The AC on my 95 Toyota Corolla works perfectly in cold or cool weather. When it’s hot & humid, it works fine for about 3 - 5 minutes and then fades. If I turn off the car and let it sit for a couple of hours, it will work again, but only for 3 - 5 minutes. It will go indefinitely if I only run it for 15 seconds at a time and shut it off for about 5 minutes in between. Any ideas about what the problem might be? My car has about 163000 miles on it.
When was the last time you replaced the belts on the car?
Sounds like one might be too loose, and needs to be replaced.
Also, make sure the radiator and condensor are clean, and free of any bugs and damage.
This can also be an indication that you have a small leak and are leaking refrigerant. That makes your system partially full, and that will cause the conditions you describe (cool, then warm, let car sit, AC works good for some small time). You need to identify the leak and then recharge the system.
Thanks for responding. The belts were replaced at 120000; car now at 162000. I will check them. Could a dirty condensor ice up on a hot humid day and cause the condensor to shut off? The AC works fine when it’s cool out. Big Question: How do I get at the condensor? It seems to be behind the firewall. Removing the glove compartment will get me to the fan/motor assembly, which I replaced in my wife’s 98 Corolla, but I don’t recall seeing the condensor.
Thanks again, WM
This problem could be caused from a compressor that’s beginning to run too hot. The compressor has a thermal limit switch mounted on it. This switch cuts power to the compressor clutch if the compressor begins to get too hot. This would explain why it operates under cooler conditions and not under hotter conditions. And this is also why if you run it for short time and then turn it off it continues to operate. Because you prevent the compressor from overheating. One way to check for this is to point a thermal laser gun at the compressor as it operates to determine if the temperature of the compressor housing exceeds the thermal limit switch rating. Afterall, there is 163,000 miles on the compressor, and this is usually the life of a compressor.
Thanks for responding. I never considered that, i.e. the thermal limit switch. What causes a compressor to run hot? How can I expose/access the compressor? Firewall side or glove box side?
condenser behind glove box? nah!
compressor behind glove box? nah!
thermal limit switch,eh! possible.(not likely.) check the drain tube.not behind the glove box.
take it to the dealer.before you hurt yourself.
My experience with Toyotas is that you have either too low feon (a minor leak, as others have stated) which causes the problem of freezing up. The expansion valve will develop ice, and no longer allows the refrigerant to pass through to create the low pressure required to ‘cool’ the car. Other things to look at s the fans up front, and the condensor. If the heat can’t disapate heat, then the head pressure goes up and the compressor kicks off.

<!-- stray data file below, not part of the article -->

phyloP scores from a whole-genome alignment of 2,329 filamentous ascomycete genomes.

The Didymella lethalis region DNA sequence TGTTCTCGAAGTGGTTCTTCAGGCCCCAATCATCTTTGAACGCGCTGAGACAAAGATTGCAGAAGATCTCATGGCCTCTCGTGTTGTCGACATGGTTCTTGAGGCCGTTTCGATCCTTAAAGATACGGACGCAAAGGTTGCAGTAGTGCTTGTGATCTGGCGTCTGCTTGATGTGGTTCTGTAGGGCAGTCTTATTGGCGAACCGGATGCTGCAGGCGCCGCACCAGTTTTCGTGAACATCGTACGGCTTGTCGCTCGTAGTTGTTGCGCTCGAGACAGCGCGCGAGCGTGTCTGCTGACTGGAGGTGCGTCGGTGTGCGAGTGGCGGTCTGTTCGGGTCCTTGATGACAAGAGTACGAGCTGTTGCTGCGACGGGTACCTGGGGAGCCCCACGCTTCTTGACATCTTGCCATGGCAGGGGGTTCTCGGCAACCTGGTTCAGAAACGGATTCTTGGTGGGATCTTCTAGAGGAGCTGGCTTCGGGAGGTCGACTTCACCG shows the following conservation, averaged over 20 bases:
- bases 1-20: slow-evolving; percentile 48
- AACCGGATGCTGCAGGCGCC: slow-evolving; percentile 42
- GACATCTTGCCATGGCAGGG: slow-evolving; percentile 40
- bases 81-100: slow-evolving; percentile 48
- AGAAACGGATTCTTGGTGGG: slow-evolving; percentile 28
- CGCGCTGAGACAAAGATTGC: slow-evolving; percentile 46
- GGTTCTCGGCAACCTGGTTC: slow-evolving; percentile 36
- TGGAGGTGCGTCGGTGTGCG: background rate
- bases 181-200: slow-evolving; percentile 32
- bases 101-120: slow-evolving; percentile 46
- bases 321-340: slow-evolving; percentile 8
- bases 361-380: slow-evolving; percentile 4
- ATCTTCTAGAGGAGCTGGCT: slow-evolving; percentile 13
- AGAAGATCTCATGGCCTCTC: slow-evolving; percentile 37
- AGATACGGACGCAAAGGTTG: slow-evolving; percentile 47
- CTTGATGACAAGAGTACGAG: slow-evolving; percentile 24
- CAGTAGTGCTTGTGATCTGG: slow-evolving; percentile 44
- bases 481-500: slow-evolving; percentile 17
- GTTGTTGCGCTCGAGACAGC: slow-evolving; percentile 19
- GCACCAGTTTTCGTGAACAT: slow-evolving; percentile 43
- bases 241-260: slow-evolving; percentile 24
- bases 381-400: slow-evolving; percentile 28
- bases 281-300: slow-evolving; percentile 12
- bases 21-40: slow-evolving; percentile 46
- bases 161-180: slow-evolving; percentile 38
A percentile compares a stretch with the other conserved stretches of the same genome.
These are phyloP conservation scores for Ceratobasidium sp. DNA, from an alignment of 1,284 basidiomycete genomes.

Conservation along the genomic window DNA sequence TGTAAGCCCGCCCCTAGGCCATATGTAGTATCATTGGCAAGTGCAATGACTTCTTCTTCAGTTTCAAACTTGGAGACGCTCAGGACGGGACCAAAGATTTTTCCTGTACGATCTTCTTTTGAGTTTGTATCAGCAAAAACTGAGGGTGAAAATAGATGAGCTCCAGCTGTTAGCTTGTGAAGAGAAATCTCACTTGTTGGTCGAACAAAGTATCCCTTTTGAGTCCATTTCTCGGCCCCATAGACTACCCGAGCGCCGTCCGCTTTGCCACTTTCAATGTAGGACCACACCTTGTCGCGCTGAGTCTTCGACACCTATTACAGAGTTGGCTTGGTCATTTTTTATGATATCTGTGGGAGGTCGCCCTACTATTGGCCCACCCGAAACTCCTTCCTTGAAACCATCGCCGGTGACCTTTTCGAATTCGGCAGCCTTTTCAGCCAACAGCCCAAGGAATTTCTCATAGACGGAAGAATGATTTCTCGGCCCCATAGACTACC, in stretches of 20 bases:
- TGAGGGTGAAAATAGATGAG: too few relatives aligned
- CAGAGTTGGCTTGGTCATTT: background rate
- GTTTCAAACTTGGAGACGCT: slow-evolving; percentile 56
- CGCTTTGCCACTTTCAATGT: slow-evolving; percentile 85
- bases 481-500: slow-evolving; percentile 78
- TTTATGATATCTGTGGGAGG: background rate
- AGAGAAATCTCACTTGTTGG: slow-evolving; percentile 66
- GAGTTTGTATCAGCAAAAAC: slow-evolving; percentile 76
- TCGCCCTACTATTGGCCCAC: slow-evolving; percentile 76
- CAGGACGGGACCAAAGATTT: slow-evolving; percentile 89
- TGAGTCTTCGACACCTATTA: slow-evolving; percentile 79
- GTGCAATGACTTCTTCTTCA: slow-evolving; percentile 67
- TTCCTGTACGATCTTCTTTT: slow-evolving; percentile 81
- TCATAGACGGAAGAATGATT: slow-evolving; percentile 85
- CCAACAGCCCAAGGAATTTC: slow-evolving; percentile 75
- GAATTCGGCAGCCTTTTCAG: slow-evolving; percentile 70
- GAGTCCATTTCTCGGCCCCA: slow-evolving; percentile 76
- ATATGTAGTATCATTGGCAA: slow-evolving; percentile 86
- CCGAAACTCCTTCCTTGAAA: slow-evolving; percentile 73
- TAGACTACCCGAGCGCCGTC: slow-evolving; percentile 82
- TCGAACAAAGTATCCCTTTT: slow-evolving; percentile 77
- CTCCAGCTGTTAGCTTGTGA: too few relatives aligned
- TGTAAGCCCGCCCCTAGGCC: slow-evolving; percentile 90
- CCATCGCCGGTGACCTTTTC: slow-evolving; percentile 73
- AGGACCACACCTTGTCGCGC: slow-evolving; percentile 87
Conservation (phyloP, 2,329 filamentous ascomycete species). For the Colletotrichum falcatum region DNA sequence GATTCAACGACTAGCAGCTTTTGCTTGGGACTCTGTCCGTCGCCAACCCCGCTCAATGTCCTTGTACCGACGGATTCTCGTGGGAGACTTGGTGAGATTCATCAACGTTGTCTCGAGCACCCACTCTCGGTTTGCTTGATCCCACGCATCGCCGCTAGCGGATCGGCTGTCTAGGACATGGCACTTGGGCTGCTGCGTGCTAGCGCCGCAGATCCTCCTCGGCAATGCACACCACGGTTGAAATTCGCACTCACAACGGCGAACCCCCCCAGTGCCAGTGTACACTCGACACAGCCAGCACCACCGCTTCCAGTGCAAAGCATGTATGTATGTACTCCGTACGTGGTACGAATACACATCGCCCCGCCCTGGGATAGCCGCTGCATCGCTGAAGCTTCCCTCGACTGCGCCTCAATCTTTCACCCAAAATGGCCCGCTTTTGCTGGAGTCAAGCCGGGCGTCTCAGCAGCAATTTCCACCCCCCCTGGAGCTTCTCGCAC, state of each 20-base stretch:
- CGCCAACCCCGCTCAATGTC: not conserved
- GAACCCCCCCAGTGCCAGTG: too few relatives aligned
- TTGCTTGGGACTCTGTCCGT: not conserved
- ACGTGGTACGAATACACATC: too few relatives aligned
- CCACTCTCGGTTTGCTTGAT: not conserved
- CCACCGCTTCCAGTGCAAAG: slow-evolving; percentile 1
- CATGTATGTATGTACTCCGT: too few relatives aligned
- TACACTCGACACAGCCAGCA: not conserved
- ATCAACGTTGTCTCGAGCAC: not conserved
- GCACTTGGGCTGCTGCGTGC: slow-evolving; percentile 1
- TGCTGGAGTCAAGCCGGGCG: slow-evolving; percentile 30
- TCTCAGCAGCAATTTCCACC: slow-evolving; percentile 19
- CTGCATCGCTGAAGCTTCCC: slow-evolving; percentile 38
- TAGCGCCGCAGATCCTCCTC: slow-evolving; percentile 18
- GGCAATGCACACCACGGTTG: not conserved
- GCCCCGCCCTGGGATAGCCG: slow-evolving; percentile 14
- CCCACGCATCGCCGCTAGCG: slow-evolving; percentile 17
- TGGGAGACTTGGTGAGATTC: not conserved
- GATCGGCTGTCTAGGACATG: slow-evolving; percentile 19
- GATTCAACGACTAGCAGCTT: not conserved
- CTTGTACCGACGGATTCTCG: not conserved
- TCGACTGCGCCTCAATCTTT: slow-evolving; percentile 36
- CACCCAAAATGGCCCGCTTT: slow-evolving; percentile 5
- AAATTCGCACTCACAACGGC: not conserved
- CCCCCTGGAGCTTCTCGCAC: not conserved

I have found that every other year or so, to havethe system evacuated, vacuumed and recharged to help keep the system free of moisture. The system will lose freon naturally, and is most noticable ater a five year mark.
The theory behind air conditioning is that the compressor puts the freon into high pressure (liquid), then is slowly release through a fixed orifice or expansion velve, which drops the pressure in the evaperator (inside the car)causing codensation (water dripping out under car) and removes the heat through the return. From there it goes to the font of the car (condensor) where it is cooled, and sent back to the compressor to be turned back into high pressure (liquid). That is a pretty basic explaination, but it is the easiest for my customers to remember. The a/c system doesn’t make the air cold, it removes the heat. Hope that helps
You’ve got it wrong.
The compressor takes a low pressure gas and compresses it through the condensor which converts it from a high pressure gas to high pressure liquid. This high pressure liquid is then passed thru a metering device such as an orifice tube or expansion valve. This high pressure liquid is then converted back to a low pressure gas in the evaporator which absorbs heat from the air passing thru it and also causes moisture to condense. This low pressure gas is then passed thru the reciever/drier afterwhich it returns back to the compressor. And the cycle repeats.
Dont’ be too quick to judge. Although I may not have the text book explanation, it is by the diagram. Compressor, expansion valve, evaporator, reciever/dryer, condensor, compressor.
That is a really good site, but I’m staring at the Toyota Repair Manual for a 95 Corolla. I don’t want to get into an arguement. I have read some of your other post… you have knowlege. How stuff works on paper at times is different than how stuff works in reality, and I work on these things everyday…although the diagrams in the website are close, an air conditioner in a vehicle is slightly different than those at home, or in the refrigerator, etc…and they work a little different. The basic principle is the same though. Same means to and end…just a different order.
There are enough diferences to where a person certified to work on autombile A/C systems are not qualified to work on commercial/resdental systems, and vice versa.
I’ve already cleaned out the drain tube that protudes through the firewall (directly opposite the glove box). I did that once before when I got a musty smell using the AC. Cleaning the tube took care of the smell, but it did nothing to impact the current problem.
Tester, The High side liquid line gets the receiver/drier. The low side gets a accumulator if so equipped.